Love Halloween? Love STEM? Celebrate the countdown to Halloween with our 31 Days of Halloween STEM Activities. A little Halloween STEM for every day!
Engineering students at the Maricopa Community Colleges have a new resource for navigating the maze of courses and sequences needed to prepare for transfer to ASU.
The recently updated Advising Guides provide students with information from five other common sources in a handy two-page format.
They are a great tool designed to save students and advisors time and money.
|When||Tuesday, April 19, 2016, 8:30 a.m. – 2:30 p.m.|
|Where||SU-100B (by coffee bar)|
|Event Title||Sustainability and Ecology Presentations, Student Posters|
|Students will set up posters in the SU lobby in two shifts, 8:30-11:00 and 11:30-2:30 on both Tuesday and Thursday, April 19 and 21.|
GLENDALE COMMUNITY COLLEGE is Hosting a STEAM FESTIVAL & Open House
MARCH 25th 2016!!
*Health & Wellness Fair
*Campus Vegetarian Potluck
*Guest Speaker Chip Thomas
*Forum on Climate Change
*STEAM Fest & Open House
COME AND JOIN US HERE @ GCC
Glendale Community College · 6000 West Olive Avenue · Glendale Arizona 85302
The recruitment coordinator, Jen Johnson, for NAU’s College of Engineering, Forestry and Natural Sciences is looking for recruits. Jen Johnson also manages an NSF grant funded program called Transfer-GEMS (Transfers to Graduates in Engineering, Math and Science), which provides financial, academic and social support to Arizona community college transfer students. They are recruiting there third year cohort of 14 students into the Transfer-GEMS program and would love to have applicants from our institution, GCC.
Attached is a flyer and a link to the scholarship application: http://www.nau.edu/CEFNS/Student-Resources/Scholarships/.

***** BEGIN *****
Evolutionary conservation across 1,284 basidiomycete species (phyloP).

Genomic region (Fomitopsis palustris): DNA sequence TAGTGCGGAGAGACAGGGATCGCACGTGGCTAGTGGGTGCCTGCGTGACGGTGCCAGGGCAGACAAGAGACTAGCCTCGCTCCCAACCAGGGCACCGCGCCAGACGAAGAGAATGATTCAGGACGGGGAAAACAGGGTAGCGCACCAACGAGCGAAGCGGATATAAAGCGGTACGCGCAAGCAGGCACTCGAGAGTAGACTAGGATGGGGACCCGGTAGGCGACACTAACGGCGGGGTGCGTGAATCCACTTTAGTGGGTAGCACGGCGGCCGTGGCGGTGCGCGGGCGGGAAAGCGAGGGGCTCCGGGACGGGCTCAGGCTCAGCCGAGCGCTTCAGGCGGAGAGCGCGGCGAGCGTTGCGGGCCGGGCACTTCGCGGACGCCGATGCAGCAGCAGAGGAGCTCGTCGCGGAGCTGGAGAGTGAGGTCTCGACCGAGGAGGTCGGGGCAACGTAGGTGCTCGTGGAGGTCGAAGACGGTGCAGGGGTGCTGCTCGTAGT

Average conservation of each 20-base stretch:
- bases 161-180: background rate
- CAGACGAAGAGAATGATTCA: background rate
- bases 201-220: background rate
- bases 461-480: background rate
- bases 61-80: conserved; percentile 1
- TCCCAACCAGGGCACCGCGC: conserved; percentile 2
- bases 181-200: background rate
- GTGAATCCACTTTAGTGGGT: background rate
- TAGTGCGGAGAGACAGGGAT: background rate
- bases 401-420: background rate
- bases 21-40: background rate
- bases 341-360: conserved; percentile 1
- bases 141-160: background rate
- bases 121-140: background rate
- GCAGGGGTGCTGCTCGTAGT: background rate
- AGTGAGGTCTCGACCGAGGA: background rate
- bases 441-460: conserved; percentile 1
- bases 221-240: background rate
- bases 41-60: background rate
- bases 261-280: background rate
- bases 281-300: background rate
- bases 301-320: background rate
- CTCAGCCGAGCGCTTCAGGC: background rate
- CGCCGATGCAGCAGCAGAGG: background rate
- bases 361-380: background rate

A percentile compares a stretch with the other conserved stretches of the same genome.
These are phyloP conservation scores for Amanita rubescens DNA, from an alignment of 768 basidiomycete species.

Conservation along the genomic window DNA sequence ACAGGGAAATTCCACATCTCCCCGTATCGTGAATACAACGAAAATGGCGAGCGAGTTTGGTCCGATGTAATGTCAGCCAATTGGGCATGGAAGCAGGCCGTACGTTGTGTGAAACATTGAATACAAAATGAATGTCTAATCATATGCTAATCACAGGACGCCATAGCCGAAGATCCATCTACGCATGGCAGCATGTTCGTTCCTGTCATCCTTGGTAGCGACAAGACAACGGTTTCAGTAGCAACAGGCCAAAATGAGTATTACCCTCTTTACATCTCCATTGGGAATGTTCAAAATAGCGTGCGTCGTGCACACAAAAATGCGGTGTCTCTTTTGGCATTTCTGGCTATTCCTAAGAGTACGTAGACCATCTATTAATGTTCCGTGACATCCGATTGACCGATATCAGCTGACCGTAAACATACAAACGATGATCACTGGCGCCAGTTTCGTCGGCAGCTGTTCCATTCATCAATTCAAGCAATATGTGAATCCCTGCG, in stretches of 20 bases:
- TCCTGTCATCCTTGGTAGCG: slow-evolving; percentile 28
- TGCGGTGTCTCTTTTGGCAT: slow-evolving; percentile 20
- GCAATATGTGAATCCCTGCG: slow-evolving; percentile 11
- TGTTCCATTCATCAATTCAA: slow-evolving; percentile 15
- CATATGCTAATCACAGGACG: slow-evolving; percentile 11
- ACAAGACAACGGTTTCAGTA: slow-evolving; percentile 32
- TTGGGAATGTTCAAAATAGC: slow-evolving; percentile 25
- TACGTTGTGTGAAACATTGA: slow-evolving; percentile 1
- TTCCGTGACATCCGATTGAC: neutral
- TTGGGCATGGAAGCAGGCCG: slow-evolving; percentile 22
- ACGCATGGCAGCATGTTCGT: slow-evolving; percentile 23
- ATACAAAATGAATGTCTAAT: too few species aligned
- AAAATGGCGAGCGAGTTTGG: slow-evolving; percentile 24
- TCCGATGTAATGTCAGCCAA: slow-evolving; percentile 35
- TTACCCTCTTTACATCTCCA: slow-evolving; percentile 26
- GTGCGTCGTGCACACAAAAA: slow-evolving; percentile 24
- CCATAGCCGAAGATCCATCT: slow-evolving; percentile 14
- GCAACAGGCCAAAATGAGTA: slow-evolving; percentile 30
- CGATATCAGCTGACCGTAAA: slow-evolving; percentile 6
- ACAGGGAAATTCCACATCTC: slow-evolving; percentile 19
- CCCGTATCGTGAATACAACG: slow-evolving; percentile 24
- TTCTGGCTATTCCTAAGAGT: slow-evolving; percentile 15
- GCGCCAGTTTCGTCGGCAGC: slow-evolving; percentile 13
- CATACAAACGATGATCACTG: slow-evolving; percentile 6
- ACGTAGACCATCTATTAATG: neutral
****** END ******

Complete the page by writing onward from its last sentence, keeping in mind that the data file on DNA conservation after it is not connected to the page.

NAU’s priority deadline is March 21, but we will be accepting applications through April 2016.
Please let Jen Johnson know if you have any questions about the Transfer-GEMS program or any of our bachelor’s degrees in STEM fields @ NAU.
College of Engineering, Forestry & Natural Sciences
Northern Arizona University
Biological Sciences (Bldg #21), Rm. 132
PO Box 5626, Flagstaff, AZ 86011
Looking for a makerspace or group in the Valley? Here is a great place to get started finding inspiration and like-minded creative spirits.
United States increasingly challenged by advances in RESEARCH & DEVELOPMENT and SCIENCE & TECHNOLOGY
- The United States invests the most in research and development (R&D), produces the most advanced degrees in science and engineering and high-impact scientific publications, and remains the largest provider of information, financial, and business services. However, Southeast, South, and East Asia continue to rapidly ascend in many aspects of S&E. The region now accounts for 40 percent of global R&D, with China as the stand-out as it continues to strengthen its global S&E capacity.
“Indicators is a rich source of information on a wide range of measures that let us know how the United States is performing in science and technology,” said NSF Director France Córdova. “It gives us crucial information on how we compare to other nations in the areas of research and development, STEM education, and the development of our workforce. The report also provides state-level comparisons, insights into the representation of women and minorities in science and engineering, and insight into what the public thinks about science.”
- The 2016 edition of Indicators highlights that China, South Korea and India are investing heavily in R&D and in developing a well-educated workforce skilled in science and engineering. Indicators 2016 makes it clear that while the United States continues to lead in a variety of metrics, it exists in an increasingly multi-polar world for S&E that revolves around the creation and use of knowledge and technology.
- China is now the second-largest performer of R&D, accounting for 20 percent of global R&D as compared to the United States, which accounts for 27 percent.
- China is also playing an increasingly prominent role in knowledge and technology-intensive industries, including high-tech manufacturing and knowledge-intensive services. These industries account for 29 percent of global Gross Domestic Product (GDP) and for nearly 40 percent of U.S. GDP. China ranks second in high-tech manufacturing, where the U.S. maintains a slim lead with a global share of 29 percent to China’s 27 percent. It has now surpassed Japan to move into third place behind the United States and the European Union.